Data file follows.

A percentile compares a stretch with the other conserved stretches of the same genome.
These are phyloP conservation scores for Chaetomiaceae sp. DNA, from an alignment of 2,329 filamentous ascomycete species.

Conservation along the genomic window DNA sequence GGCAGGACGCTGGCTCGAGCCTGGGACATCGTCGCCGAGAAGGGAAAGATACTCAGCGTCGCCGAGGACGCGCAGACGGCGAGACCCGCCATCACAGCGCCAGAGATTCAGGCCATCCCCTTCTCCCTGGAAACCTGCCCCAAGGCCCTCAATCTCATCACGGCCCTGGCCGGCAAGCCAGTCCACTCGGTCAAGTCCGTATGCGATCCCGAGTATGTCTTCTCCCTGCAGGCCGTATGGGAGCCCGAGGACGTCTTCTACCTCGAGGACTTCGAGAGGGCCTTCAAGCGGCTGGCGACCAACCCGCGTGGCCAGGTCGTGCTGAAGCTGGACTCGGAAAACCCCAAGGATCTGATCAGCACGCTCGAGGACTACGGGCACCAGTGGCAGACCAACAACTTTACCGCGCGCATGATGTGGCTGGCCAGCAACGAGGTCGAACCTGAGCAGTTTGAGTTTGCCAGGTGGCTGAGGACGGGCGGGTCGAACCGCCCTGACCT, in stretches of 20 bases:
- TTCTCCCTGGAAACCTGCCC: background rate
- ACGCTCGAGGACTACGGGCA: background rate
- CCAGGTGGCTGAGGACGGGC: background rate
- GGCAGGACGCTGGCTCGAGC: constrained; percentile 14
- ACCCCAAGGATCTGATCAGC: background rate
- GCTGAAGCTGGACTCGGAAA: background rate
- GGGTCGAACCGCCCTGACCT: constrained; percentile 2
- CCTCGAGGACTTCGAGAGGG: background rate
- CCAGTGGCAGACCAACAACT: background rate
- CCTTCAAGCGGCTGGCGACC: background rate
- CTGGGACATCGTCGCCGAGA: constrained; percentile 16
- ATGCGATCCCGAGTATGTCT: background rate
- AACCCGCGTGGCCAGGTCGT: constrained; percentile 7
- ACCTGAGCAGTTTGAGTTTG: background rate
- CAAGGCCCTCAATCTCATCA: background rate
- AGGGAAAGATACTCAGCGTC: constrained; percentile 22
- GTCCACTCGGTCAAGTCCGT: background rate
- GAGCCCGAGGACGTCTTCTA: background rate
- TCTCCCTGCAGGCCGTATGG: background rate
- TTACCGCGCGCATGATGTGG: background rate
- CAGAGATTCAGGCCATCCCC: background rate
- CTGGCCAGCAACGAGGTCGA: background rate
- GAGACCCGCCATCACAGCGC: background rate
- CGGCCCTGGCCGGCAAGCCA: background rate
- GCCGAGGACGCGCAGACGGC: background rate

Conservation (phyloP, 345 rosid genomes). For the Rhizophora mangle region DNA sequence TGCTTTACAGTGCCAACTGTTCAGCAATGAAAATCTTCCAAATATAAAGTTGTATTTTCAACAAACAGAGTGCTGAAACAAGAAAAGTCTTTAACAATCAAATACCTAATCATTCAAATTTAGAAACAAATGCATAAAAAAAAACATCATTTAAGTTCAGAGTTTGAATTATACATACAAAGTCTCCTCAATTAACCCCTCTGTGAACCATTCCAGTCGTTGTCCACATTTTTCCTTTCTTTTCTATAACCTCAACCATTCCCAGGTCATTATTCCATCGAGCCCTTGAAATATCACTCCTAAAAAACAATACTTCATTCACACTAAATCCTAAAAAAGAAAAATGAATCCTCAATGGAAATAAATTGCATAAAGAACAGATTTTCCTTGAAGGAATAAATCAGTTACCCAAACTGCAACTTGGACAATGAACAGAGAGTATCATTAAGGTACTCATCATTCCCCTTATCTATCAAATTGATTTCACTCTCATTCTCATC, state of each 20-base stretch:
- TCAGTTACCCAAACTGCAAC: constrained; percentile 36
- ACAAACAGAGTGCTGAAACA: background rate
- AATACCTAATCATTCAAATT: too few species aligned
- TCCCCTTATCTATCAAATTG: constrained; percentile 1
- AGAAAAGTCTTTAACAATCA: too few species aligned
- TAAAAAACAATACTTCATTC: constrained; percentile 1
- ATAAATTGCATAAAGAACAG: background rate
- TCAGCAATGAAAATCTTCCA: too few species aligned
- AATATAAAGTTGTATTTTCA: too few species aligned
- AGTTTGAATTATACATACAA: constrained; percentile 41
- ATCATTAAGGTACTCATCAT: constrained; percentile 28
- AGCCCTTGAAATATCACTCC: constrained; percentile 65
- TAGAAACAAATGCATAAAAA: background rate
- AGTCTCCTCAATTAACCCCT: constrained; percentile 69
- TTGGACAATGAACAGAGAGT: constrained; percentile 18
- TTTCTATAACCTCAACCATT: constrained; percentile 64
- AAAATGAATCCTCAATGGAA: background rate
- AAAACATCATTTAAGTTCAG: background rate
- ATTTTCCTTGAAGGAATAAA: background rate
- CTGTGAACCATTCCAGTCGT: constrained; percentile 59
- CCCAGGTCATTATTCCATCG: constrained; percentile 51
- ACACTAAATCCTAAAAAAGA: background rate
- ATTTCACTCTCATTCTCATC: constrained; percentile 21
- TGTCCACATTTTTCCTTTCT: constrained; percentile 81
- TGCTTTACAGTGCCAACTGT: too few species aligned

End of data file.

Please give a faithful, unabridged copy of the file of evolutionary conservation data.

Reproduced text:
A percentile compares a stretch with the other conserved stretches of the same genome.
These are phyloP conservation scores for Chaetomiaceae sp. DNA, from an alignment of 2,329 filamentous ascomycete species.

Conservation along the genomic window DNA sequence GGCAGGACGCTGGCTCGAGCCTGGGACATCGTCGCCGAGAAGGGAAAGATACTCAGCGTCGCCGAGGACGCGCAGACGGCGAGACCCGCCATCACAGCGCCAGAGATTCAGGCCATCCCCTTCTCCCTGGAAACCTGCCCCAAGGCCCTCAATCTCATCACGGCCCTGGCCGGCAAGCCAGTCCACTCGGTCAAGTCCGTATGCGATCCCGAGTATGTCTTCTCCCTGCAGGCCGTATGGGAGCCCGAGGACGTCTTCTACCTCGAGGACTTCGAGAGGGCCTTCAAGCGGCTGGCGACCAACCCGCGTGGCCAGGTCGTGCTGAAGCTGGACTCGGAAAACCCCAAGGATCTGATCAGCACGCTCGAGGACTACGGGCACCAGTGGCAGACCAACAACTTTACCGCGCGCATGATGTGGCTGGCCAGCAACGAGGTCGAACCTGAGCAGTTTGAGTTTGCCAGGTGGCTGAGGACGGGCGGGTCGAACCGCCCTGACCT, in stretches of 20 bases:
- TTCTCCCTGGAAACCTGCCC: background rate
- ACGCTCGAGGACTACGGGCA: background rate
- CCAGGTGGCTGAGGACGGGC: background rate
- GGCAGGACGCTGGCTCGAGC: constrained; percentile 14
- ACCCCAAGGATCTGATCAGC: background rate
- GCTGAAGCTGGACTCGGAAA: background rate
- GGGTCGAACCGCCCTGACCT: constrained; percentile 2
- CCTCGAGGACTTCGAGAGGG: background rate
- CCAGTGGCAGACCAACAACT: background rate
- CCTTCAAGCGGCTGGCGACC: background rate
- CTGGGACATCGTCGCCGAGA: constrained; percentile 16
- ATGCGATCCCGAGTATGTCT: background rate
- AACCCGCGTGGCCAGGTCGT: constrained; percentile 7
- ACCTGAGCAGTTTGAGTTTG: background rate
- CAAGGCCCTCAATCTCATCA: background rate
- AGGGAAAGATACTCAGCGTC: constrained; percentile 22
- GTCCACTCGGTCAAGTCCGT: background rate
- GAGCCCGAGGACGTCTTCTA: background rate
- TCTCCCTGCAGGCCGTATGG: background rate
- TTACCGCGCGCATGATGTGG: background rate
- CAGAGATTCAGGCCATCCCC: background rate
- CTGGCCAGCAACGAGGTCGA: background rate
- GAGACCCGCCATCACAGCGC: background rate
- CGGCCCTGGCCGGCAAGCCA: background rate
- GCCGAGGACGCGCAGACGGC: background rate

Conservation (phyloP, 345 rosid genomes). For the Rhizophora mangle region DNA sequence TGCTTTACAGTGCCAACTGTTCAGCAATGAAAATCTTCCAAATATAAAGTTGTATTTTCAACAAACAGAGTGCTGAAACAAGAAAAGTCTTTAACAATCAAATACCTAATCATTCAAATTTAGAAACAAATGCATAAAAAAAAACATCATTTAAGTTCAGAGTTTGAATTATACATACAAAGTCTCCTCAATTAACCCCTCTGTGAACCATTCCAGTCGTTGTCCACATTTTTCCTTTCTTTTCTATAACCTCAACCATTCCCAGGTCATTATTCCATCGAGCCCTTGAAATATCACTCCTAAAAAACAATACTTCATTCACACTAAATCCTAAAAAAGAAAAATGAATCCTCAATGGAAATAAATTGCATAAAGAACAGATTTTCCTTGAAGGAATAAATCAGTTACCCAAACTGCAACTTGGACAATGAACAGAGAGTATCATTAAGGTACTCATCATTCCCCTTATCTATCAAATTGATTTCACTCTCATTCTCATC, state of each 20-base stretch:
- TCAGTTACCCAAACTGCAAC: constrained; percentile 36
- ACAAACAGAGTGCTGAAACA: background rate
- AATACCTAATCATTCAAATT: too few species aligned
- TCCCCTTATCTATCAAATTG: constrained; percentile 1
- AGAAAAGTCTTTAACAATCA: too few species aligned
- TAAAAAACAATACTTCATTC: constrained; percentile 1
- ATAAATTGCATAAAGAACAG: background rate
- TCAGCAATGAAAATCTTCCA: too few species aligned
- AATATAAAGTTGTATTTTCA: too few species aligned
- AGTTTGAATTATACATACAA: constrained; percentile 41
- ATCATTAAGGTACTCATCAT: constrained; percentile 28
- AGCCCTTGAAATATCACTCC: constrained; percentile 65
- TAGAAACAAATGCATAAAAA: background rate
- AGTCTCCTCAATTAACCCCT: constrained; percentile 69
- TTGGACAATGAACAGAGAGT: constrained; percentile 18
- TTTCTATAACCTCAACCATT: constrained; percentile 64
- AAAATGAATCCTCAATGGAA: background rate
- AAAACATCATTTAAGTTCAG: background rate
- ATTTTCCTTGAAGGAATAAA: background rate
- CTGTGAACCATTCCAGTCGT: constrained; percentile 59
- CCCAGGTCATTATTCCATCG: constrained; percentile 51
- ACACTAAATCCTAAAAAAGA: background rate
- ATTTCACTCTCATTCTCATC: constrained; percentile 21
- TGTCCACATTTTTCCTTTCT: constrained; percentile 81
- TGCTTTACAGTGCCAACTGT: too few species aligned